While commercial developers like Divaris are beginning to build, the city is getting into the act as well.
In January, the City Council approved building a $1.3 million ``regional stormwater retention basin,'' or large pond, to be built between Columbus Street and the railroad tracks. Work is set to begin soon on the lake, which would collect stormwater runoff from parking lots and streets.
The Columbus Village center will be one of the first to hook up and will pay the city $198,000 in prorated fees. The city hopes to attract other developers to the area, who would pay the prorated fees so the city could recoup its investment.
The central retention pond is designed to make the area more attractive to businesses, which would otherwise each have to build their own stormwater drainage systems.
Financing details for future city investment in the district, as well as incorporating the project into the city's Economic Development department's current marketing strategies, still have to be worked out, according to city Planning Director Robert Scott.
``There needs to be a hand-in-hand with the public and private sectors,'' Scott said of the financing. ``We will be challenged to put into place a public involvement schedule (tax) that is consistent. But, if we don't invest in projects like the Entertainment Center, there's a good chance that the Pembroke area will go downhill.''
The city will look at ways of financing improvements to the district, possibly using a special tax similar to the Tourism Growth Investment Fund, which is paying for almost $100 million worth of improvements to the Oceanfront. Only businesses in the Central Business District would be affected by the tax.
Next, the district's vehicular and pedestrian traffic patterns would be studied, parking needs evaluated, new lighting considered, and new streetscaping and landscaping would be engaged.
``It's obviously a long-term project, way farther off than 10 or 20 years,'' said Scott.
WILLIAM J. CASHMAN JR., current president of the Central Business District Association, admits there's some financial risk early on for the city, but he adds that any investments made now will pay for themselves over and over again.
``It's not some pie-in-the-sky projection,'' said Cashman.
He estimates that it will take between $40 million and $50 million, with almost half of it going for landscaping to finish the project 20 or 30 years down the road.
But within the next three years, Cashman predicts, the community will notice changes, including streetscaping and landscaping to create an urban development zone.
Divaris and Cashman both envision a ``Central Park'' being built in the woods at the loop's center to complement the lake, and a pedestrian walkway erected over the boulevard between the mall and offices. And they want to see a light rail commuter system established, which would provide a vital link to other population centers.
It's all part of creating a ``pedestrian-friendly'' atmosphere and a more attractive and spacious setting than traditional downtowns.
Divaris prefers to call it an ``uptown'' concept and insists that it is not meant to compete with Norfolk's downtown business district.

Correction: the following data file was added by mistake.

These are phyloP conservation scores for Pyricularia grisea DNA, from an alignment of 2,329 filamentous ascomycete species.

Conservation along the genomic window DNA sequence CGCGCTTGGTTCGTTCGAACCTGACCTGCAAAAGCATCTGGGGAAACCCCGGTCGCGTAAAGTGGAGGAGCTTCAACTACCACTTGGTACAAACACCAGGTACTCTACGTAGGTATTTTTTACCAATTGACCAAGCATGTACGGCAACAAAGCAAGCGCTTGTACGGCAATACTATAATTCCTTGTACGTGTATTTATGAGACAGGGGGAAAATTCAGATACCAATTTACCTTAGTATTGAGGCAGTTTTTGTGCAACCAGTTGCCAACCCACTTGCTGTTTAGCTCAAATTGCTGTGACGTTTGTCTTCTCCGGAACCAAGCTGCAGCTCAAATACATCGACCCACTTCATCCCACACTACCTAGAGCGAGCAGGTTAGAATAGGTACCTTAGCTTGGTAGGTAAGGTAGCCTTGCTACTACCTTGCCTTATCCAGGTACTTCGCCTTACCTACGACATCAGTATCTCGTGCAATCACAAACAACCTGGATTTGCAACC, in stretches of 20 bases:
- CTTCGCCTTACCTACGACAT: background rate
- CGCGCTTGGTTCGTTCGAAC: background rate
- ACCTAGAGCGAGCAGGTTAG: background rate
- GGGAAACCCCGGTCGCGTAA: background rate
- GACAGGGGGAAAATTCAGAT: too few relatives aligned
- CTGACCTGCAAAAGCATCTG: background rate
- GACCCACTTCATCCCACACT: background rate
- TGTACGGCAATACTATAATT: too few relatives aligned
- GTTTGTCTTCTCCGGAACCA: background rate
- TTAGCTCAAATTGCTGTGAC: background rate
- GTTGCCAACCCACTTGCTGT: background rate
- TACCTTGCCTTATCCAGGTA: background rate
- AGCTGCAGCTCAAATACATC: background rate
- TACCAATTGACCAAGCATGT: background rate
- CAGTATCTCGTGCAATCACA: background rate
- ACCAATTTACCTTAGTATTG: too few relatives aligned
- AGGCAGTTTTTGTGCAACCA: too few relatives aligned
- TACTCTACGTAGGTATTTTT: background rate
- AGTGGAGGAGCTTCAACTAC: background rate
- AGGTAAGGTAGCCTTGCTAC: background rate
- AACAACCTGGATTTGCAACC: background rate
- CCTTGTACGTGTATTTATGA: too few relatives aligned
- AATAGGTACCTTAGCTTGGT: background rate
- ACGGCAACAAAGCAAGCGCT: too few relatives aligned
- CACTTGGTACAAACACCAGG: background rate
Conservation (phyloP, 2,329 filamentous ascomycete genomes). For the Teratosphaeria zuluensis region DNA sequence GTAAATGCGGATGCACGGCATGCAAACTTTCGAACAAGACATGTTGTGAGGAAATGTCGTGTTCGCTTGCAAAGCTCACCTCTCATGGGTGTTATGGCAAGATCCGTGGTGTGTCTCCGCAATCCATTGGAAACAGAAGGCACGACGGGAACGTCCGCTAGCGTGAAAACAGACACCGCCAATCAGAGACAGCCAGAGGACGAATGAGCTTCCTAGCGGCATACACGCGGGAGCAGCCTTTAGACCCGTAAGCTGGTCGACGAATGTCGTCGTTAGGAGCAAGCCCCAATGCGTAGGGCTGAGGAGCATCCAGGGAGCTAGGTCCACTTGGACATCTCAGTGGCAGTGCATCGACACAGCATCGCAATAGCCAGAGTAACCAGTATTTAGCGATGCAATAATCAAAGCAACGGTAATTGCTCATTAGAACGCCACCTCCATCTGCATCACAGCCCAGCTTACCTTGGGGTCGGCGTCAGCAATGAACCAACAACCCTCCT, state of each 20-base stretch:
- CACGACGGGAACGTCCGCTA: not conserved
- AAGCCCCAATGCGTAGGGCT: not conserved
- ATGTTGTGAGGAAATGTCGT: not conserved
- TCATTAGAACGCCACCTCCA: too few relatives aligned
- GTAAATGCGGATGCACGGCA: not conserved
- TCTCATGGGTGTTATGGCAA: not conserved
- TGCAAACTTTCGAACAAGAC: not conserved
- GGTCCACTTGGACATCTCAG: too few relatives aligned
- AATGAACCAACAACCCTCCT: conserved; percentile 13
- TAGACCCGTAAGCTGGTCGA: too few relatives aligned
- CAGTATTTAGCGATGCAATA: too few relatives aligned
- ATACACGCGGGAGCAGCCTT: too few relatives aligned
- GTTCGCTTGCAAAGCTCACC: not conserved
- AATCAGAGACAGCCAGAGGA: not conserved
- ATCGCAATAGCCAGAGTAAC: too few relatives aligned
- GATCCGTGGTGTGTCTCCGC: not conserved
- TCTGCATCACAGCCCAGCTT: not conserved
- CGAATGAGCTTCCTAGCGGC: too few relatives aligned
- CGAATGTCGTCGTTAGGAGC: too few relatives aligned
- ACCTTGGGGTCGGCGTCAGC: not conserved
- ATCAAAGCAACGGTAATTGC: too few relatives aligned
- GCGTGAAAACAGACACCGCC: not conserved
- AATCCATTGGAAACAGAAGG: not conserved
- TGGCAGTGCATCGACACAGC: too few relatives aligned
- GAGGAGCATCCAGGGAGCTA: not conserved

``An uptown is much more of a planned city center than one that has just evolved,'' Divaris said.
Scott agrees: ``It will not, should not, cannot be something of the nature of downtown Norfolk.'' ILLUSTRATION: Staff photos by CHRISTOPHER REDDICK
Color photos on the Cover
This view from the roof of the Columbus One building in the Central
Business District of Virginia Beach shows Pembroke Mall, K-mart
Shopping Center and Pembroke East Shoppes.
The same vantage point shows the new Planet Music store and
construction of new theaters.
An artist's rendering shows the $1.3 million ``regional stormwater
retention basin'' to be built between Columbus Street and the
railroad tracks. The pond makes the area more attractive to
businesses, which would otherwise have to build their own stormwater
Staff photos by CHRISTOPHER REDDICK
Columbus Village, a 16-acre shopping and entertainment center, is
currently under construction at the end of Columbus Street next to
the 32,000-square-foot Planet Music store, which opened last year in
the former Hechinger's building. The new center will be anchored by
a 12-screen movie theater, a Barnes and Noble bookstore, restaurants
and retail shops.
This photo, taken from the west side of the Columbus One building,
right, shows the intersection of Virginia Beach and Independence
COMING OF AGE
1973 - City rezones the Pembroke area, to be known as the Central
Business District, to allow for the development of a metropolitan
center for financial, commercial and cultural activities.
1979 - Robert Eigen, a New Yorker, develops Columbus Center and
Hechinger's (now the home of Planet Music).
1983 - One Columbus Center, an 11-story office building, opens.
1986 - Central Business District Association forms.
1989 - City Council endorses association's concept plan and
allocates $150,000 to create a CBD commission.
1991 - City Council accepts CBD's master plan for the Pembroke
1994 - City begins implementing master plan by agreeing to build
$1.3 million stormwater retention pond.
KEYWORDS: PEMBROKE AREA CENTRAL BUSINESS DISTRICT